1. Good luck doing that while in handcuffs or with a gun pointed at you, or your phone is not on your person. Ever been arrested? You don’t have time to futz with your phone.

  2. The fact remains that even if the courts rule that law enforcement has the authority, right, etc. to unlock a device and compel manufactures to build in “back doors” to allow them to do so with a warrant, no device will be safe. The bad guys will always obtain the means. There is no evidence to support the notion that the “good guys” will always be able to protect the “back door” methods of opening a device. There is plenty of evidence that shows they can’t do it. The notion that “you must have something to hide” if you are against law enforcement having a back door is short sighted. Once the “back door” is obtained by “bad guys” they will use it to steal from honest people. So if you think you don’t have something to hide in this day and age I suggest you think again.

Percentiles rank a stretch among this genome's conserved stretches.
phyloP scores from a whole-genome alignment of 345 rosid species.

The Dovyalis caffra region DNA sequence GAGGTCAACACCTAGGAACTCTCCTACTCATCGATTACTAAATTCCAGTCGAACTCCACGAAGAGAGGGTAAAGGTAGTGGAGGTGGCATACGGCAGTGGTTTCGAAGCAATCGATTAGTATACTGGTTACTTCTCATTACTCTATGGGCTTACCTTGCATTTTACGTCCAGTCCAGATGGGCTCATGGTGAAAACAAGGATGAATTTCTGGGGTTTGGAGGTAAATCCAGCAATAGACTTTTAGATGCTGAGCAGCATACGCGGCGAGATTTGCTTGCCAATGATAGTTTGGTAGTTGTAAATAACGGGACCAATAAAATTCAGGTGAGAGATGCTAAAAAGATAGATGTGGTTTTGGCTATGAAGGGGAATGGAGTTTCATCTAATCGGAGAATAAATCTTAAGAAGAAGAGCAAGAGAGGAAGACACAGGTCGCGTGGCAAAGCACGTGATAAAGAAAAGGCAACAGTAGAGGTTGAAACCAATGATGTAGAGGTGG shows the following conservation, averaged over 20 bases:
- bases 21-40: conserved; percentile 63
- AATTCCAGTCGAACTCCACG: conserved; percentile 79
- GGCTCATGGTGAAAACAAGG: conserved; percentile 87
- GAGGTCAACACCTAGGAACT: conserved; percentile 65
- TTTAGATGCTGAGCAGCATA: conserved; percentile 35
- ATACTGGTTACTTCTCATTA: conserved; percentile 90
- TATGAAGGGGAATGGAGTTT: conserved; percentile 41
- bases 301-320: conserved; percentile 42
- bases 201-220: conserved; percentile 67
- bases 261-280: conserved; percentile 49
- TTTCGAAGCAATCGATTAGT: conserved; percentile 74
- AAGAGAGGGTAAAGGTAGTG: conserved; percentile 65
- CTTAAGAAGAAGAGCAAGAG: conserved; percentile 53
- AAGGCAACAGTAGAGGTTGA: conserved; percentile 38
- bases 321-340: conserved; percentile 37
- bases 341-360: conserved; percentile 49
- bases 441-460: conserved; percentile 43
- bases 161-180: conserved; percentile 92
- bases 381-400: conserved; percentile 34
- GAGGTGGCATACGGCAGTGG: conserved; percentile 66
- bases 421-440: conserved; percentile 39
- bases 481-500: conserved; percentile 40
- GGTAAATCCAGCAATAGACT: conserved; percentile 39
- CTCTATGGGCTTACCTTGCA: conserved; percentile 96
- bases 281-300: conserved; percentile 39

3. I think the locked diary example is very interesting and had not previously considered it. Now that I have, it seems the legal scholars are perhaps creating hairs to split over an issue that is really very bald. To me, it now seems, that nobody should be compelled to do anything to assist in the search of their property. Period. So with a proper warrant, the authorities can lawfully conduct a search of one’s property and seize items as per the warrant. There isn’t much to disagree with there, right? Now for my novel thought, which is that the owner of the property being searched or seized may never be compelled to assist in any way. That is, they may never be required to provide any information whatsoever that may or may not exist in their mind or elsewhere. So no passwords, names, phone numbers, addresses or passcodes to include all biometric type codes because the owner’s intent in using those was clear. If the cops find a notebook filled with passwords, they can use it. If they can break into a physical device such as a safe by picking or cutting the lock, they can use what they find. But they should not be able to use any part of the person subject to the warrant unless and until and after that person speaks with an attorney and said information should be provided via the attorney, if the accused chooses to provide it. I am the most pro law enforcement man I know. This isn’t about law enforcement. It is about protecting our freedom. I do realize there are frequent cases in which knowing this information could save lives. That is the difficult and unfortunate truth. However, it seems this is the only clear cut place to draw this line and it needs to be drawn clearly before the courts muddle it up. Now if the cops can find a way to access your electronically stored encrypted data, then just like using bolt cutters to open a lock, they may use any method that does not involve the accused’s body or mind and if they are successful, they may use whatever they find just like they can use whatever they find in your safe after they figure out how to open it. There. Problem solved. Electronic data should be treated like everything else. Case closed. And previous decisions that have required or compelled the accused to provide information should not occur in the future. Case closed!